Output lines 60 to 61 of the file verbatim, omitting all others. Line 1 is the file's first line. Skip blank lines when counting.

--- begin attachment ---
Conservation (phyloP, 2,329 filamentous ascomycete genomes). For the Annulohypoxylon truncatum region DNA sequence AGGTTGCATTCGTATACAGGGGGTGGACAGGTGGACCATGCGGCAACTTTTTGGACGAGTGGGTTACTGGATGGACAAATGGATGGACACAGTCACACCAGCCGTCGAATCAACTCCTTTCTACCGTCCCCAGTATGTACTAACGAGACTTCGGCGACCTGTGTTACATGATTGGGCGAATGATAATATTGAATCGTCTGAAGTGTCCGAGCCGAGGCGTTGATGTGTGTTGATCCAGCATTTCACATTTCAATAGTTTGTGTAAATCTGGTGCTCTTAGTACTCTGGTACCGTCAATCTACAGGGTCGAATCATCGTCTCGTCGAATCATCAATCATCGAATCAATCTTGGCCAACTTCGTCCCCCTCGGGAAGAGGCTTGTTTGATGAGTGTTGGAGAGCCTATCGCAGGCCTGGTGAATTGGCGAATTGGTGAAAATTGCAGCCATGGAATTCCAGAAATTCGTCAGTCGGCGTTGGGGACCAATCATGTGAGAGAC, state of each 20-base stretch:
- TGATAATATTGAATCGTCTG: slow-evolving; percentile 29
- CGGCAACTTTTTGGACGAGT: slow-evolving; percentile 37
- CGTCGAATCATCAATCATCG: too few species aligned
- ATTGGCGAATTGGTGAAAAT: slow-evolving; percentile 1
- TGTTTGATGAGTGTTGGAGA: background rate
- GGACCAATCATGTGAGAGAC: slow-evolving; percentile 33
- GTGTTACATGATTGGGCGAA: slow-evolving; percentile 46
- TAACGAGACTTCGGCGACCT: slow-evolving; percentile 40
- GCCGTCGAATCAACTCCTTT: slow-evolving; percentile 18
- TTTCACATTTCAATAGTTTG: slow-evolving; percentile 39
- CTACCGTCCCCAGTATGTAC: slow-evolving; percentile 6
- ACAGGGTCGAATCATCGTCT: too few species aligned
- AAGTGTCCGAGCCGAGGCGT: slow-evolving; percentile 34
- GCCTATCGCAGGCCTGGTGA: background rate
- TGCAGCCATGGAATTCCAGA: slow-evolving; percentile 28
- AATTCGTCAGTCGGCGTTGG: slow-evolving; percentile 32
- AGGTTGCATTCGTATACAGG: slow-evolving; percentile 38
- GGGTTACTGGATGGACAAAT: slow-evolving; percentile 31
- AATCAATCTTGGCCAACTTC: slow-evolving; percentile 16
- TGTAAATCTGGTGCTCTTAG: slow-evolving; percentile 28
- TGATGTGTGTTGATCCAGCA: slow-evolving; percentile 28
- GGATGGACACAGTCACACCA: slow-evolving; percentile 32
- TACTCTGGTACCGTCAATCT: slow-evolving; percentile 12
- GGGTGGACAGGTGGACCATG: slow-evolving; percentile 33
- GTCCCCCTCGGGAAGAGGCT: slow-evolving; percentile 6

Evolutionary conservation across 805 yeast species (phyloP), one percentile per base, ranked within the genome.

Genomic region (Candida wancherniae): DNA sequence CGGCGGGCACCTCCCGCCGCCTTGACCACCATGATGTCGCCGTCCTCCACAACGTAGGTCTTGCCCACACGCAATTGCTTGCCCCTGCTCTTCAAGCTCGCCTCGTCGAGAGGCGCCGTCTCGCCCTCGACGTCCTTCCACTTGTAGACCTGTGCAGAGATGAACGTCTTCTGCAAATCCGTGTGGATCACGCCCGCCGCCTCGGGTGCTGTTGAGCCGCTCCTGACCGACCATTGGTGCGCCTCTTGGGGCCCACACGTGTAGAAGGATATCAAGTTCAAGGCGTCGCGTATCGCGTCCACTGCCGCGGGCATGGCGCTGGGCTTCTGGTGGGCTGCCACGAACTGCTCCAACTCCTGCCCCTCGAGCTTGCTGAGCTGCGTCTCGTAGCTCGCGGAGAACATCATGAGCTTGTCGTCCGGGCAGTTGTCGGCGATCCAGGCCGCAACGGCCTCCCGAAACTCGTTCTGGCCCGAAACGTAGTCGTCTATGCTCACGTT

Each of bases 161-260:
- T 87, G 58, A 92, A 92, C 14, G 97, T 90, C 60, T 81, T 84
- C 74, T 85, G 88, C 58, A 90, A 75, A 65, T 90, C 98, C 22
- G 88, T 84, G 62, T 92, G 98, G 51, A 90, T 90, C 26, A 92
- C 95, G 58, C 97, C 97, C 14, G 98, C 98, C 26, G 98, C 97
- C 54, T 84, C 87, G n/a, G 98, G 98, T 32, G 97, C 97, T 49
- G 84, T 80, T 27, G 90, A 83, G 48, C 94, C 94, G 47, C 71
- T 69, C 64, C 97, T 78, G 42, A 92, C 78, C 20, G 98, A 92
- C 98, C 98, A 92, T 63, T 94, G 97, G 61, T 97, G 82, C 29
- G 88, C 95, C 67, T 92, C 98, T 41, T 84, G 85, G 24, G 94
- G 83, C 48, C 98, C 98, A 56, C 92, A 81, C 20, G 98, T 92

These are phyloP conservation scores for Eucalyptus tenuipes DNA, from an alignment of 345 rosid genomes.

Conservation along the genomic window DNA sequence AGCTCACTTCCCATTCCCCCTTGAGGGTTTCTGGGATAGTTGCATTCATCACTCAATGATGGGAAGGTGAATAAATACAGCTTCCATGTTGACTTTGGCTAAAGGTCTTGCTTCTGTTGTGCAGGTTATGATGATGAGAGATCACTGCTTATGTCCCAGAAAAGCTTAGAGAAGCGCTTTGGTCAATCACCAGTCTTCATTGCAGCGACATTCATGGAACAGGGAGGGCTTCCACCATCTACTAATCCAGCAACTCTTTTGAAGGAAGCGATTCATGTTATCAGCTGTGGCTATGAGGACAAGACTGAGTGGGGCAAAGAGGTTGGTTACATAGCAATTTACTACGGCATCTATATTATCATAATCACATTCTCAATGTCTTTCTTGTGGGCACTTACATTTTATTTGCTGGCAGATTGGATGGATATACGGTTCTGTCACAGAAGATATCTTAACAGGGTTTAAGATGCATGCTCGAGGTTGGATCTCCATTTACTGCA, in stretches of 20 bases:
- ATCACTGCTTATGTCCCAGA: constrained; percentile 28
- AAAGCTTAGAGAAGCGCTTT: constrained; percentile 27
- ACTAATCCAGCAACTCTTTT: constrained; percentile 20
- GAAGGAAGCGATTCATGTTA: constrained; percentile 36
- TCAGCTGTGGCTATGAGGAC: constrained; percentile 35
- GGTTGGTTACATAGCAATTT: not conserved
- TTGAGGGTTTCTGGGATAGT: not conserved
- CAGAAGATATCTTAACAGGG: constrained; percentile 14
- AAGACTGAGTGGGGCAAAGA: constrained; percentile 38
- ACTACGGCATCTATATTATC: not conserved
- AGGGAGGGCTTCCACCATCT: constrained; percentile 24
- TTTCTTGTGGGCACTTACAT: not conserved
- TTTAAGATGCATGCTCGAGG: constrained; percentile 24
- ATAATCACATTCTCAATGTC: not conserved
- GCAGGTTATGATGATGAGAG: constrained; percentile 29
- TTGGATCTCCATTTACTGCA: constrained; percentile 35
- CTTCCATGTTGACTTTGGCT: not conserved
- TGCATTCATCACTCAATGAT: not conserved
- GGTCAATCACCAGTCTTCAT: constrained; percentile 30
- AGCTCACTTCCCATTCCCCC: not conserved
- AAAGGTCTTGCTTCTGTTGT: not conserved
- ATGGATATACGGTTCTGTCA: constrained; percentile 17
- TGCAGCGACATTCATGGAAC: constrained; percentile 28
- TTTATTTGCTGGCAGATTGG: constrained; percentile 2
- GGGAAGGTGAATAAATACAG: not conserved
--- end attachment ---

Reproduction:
- GGTCAATCACCAGTCTTCAT: constrained; percentile 30
- AGCTCACTTCCCATTCCCCC: not conserved